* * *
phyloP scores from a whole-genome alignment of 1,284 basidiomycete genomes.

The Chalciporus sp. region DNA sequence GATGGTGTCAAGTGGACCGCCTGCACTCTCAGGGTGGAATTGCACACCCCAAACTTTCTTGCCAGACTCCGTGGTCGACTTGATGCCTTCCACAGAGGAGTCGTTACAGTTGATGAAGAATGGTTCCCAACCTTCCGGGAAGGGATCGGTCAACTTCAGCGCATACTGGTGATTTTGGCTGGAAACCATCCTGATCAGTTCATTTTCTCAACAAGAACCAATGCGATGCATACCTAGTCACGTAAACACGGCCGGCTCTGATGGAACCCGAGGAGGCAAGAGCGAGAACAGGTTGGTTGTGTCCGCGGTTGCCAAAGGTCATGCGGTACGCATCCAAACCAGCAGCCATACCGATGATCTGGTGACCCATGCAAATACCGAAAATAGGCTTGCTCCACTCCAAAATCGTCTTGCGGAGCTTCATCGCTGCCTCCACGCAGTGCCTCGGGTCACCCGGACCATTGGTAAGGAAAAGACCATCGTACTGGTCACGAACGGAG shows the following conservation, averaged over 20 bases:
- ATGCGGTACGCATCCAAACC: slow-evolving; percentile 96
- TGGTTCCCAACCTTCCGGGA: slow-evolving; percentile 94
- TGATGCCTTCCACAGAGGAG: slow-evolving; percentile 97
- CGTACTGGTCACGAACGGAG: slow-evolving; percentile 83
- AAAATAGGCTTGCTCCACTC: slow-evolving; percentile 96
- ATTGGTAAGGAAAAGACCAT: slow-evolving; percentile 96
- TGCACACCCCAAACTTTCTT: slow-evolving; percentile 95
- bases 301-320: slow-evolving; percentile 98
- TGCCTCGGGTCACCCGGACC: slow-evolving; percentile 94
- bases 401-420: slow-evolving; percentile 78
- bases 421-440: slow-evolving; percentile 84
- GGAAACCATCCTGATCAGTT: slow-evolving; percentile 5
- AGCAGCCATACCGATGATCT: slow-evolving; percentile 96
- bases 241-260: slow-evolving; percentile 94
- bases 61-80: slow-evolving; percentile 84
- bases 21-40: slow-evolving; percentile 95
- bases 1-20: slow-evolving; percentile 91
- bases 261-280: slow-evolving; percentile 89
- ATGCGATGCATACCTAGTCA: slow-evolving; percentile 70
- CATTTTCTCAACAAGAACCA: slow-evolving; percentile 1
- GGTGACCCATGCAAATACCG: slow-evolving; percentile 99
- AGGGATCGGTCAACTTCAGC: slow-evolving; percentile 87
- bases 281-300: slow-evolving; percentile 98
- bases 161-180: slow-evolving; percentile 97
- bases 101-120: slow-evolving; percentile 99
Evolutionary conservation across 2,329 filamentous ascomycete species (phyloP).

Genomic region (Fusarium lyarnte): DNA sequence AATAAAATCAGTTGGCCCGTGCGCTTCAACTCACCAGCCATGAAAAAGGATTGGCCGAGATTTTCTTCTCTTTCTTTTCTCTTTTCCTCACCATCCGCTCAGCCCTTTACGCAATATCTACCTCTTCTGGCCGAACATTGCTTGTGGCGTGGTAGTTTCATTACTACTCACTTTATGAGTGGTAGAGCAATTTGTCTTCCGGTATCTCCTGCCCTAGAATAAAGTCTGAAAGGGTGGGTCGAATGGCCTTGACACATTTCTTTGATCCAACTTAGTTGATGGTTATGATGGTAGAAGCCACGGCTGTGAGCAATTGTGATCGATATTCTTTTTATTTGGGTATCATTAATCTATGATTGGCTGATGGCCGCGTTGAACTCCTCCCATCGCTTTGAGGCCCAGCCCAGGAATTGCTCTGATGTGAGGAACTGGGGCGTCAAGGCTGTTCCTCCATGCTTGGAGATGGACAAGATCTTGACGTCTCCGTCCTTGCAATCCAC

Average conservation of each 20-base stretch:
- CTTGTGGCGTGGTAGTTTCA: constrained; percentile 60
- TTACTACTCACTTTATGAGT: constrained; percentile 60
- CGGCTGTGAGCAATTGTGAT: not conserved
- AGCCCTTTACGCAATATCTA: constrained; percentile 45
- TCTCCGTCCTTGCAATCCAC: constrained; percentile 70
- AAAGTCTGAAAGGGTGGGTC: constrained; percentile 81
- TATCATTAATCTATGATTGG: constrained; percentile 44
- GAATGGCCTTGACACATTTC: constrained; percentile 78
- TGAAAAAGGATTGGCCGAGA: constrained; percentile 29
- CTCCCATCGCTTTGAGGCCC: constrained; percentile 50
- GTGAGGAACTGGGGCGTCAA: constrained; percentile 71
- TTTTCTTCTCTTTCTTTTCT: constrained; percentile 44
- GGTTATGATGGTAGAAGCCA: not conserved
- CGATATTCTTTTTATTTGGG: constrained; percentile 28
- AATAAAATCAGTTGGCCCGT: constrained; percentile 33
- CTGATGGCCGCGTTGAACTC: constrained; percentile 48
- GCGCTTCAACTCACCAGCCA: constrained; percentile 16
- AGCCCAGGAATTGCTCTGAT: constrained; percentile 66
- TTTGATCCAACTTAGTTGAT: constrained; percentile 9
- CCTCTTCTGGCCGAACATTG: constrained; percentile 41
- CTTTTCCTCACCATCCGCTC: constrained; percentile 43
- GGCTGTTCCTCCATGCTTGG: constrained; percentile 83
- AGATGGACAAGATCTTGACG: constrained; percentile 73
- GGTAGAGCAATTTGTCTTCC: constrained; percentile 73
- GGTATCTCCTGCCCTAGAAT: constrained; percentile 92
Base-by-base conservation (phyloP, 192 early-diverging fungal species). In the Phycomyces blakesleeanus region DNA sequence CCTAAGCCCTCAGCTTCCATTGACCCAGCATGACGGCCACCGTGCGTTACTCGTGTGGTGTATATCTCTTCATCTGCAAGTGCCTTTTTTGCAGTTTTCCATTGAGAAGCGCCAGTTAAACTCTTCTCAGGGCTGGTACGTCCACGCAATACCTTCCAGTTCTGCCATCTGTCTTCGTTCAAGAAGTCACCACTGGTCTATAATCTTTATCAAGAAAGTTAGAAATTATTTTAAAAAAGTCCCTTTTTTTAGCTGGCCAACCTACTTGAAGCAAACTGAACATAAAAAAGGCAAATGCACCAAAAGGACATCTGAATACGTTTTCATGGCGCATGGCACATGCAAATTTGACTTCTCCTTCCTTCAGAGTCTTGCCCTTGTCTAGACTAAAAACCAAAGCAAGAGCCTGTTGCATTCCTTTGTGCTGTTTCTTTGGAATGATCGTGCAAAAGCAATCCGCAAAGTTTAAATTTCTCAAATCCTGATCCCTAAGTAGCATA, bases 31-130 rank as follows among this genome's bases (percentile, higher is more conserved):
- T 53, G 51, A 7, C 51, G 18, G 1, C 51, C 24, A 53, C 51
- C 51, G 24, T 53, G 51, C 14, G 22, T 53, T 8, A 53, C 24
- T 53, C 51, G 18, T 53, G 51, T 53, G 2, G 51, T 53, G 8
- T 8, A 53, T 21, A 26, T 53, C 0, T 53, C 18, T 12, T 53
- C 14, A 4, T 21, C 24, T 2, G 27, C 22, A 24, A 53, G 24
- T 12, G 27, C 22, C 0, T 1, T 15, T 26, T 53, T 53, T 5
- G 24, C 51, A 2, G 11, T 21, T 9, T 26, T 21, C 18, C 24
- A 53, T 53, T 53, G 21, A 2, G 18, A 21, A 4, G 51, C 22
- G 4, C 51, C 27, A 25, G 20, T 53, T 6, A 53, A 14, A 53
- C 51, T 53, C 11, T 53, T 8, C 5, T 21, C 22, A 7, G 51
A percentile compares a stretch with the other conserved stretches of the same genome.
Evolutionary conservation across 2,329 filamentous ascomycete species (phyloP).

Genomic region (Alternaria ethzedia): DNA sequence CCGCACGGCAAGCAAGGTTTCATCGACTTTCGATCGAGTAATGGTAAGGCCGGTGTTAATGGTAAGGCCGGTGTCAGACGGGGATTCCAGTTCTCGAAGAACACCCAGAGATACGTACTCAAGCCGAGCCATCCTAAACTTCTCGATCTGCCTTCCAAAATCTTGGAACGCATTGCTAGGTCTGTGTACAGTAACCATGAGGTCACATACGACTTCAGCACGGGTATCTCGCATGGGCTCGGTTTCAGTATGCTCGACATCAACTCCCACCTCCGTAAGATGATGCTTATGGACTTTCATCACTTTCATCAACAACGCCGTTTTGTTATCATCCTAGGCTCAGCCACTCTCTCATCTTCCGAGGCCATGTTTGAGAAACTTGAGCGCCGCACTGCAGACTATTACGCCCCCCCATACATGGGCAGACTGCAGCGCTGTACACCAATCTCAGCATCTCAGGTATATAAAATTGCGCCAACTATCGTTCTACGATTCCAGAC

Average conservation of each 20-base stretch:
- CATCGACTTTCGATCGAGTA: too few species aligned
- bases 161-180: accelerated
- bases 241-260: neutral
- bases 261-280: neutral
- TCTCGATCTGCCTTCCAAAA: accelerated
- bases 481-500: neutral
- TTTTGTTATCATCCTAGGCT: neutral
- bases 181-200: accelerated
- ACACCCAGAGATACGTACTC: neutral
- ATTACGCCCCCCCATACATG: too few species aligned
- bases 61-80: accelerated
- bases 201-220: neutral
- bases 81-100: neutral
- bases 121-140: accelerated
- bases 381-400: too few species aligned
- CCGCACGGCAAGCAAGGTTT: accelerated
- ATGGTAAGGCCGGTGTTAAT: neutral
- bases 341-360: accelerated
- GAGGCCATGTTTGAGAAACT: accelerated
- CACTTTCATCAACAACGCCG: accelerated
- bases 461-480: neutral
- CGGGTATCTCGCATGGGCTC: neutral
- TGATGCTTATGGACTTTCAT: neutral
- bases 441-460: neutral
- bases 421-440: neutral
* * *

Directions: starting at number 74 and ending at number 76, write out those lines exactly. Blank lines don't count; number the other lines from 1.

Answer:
- bases 261-280: neutral
- TCTCGATCTGCCTTCCAAAA: accelerated
- bases 481-500: neutral